LESF1 and LESF2: This involves the study of pressures in two cylinder opposite vertical

lines and its continuation with that corresponding to the hopper cone.

junction, since it is known that it is here where the greatest pressures are produced. As shown

in Figure 2, this drawing of the pressure covers the perimeter of the circumference of the silo-

hopper junction.

3 RESULTS

Figure 5 shows the curves of normal pressures acting on the hopper wall at the silo-hopper

junction for the different angles of internal friction considered, varying the eccentricity of the

hopper. This is also compared to elastic behavior in the same graph. It may be observed in

LESF1 that the pressures decrease as hopper eccentricity rises. These are greater when

considering elastic behavior than when elasto-plastic behavior is considered, except for an

eccentricity of 100%. On the side of LESF2, pressures increase with hopper eccentricity and

are greater for larger angles of internal friction. Elastic behavior exerted pressures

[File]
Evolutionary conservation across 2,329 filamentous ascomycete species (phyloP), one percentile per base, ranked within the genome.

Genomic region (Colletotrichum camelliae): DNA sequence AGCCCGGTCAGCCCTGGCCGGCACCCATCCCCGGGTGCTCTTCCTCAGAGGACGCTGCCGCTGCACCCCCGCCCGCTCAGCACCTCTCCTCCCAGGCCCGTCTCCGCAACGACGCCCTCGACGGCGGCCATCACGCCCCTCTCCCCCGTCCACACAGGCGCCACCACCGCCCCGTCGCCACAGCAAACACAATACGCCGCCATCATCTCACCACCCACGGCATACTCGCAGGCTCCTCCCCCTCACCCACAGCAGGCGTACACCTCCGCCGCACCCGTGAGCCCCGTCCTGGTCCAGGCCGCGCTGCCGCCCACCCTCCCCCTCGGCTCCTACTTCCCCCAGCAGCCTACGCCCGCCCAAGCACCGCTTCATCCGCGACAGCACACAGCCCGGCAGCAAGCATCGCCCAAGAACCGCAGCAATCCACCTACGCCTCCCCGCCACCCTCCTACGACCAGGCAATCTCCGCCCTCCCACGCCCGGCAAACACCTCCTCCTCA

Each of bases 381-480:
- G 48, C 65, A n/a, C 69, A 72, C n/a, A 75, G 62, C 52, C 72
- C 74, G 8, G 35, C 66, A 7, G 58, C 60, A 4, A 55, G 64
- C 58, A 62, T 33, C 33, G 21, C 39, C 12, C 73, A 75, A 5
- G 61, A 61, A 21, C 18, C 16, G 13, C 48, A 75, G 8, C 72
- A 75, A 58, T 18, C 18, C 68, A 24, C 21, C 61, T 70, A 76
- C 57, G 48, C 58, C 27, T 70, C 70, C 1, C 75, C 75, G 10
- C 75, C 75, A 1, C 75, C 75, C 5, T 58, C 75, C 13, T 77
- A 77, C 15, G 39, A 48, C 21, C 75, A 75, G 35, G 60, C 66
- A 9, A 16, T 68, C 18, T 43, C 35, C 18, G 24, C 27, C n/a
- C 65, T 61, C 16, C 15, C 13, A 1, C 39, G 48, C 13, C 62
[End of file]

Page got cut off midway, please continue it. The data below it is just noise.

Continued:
intermediate between elasto-plastic for internal friction angles of =28 and =25, with the

exception of the central hopper, in which actions at the silo-hopper junction are greater for

elastic behavior.

Table 1 shows the differences in normal pressures on the hopper wall at the silo-hopper

junction for the different eccentricities, taking the pressures for internal friction angles of 22

as 100%. The (+) and (-) signs indicate that the pressures are greater or lower than for =22

respectively.

5

A. Couto, M. Guaita, F. Ayuga, and P. Aguado

NORMAL PRESSURE ON HOPPER WALL AT THE TRANSITION TO THE HOPPER FOR LESF1 AND LESF2

Analysis of the effects of outlet eccentricity on static pressure distribution

70

P.n. on LESF1. INTERNAL FRICTION ANGLE = 22

60

P.n. on LESF1. INTERNAL FRICTION ANGLE = 28

NORMAL PRESSURE ON THE WALL (kPa

50 P.n. EN LESF1.ELASTIC

40

P.n. on LESF2. INTERNAL FRICTION ANGLE = 28

30 P.n. EN LESF2.ELASTIC

20

LESF2

LESF1

10

0

0% 20% 40% 60% 80% 100%

Graphic 1

Figure 5.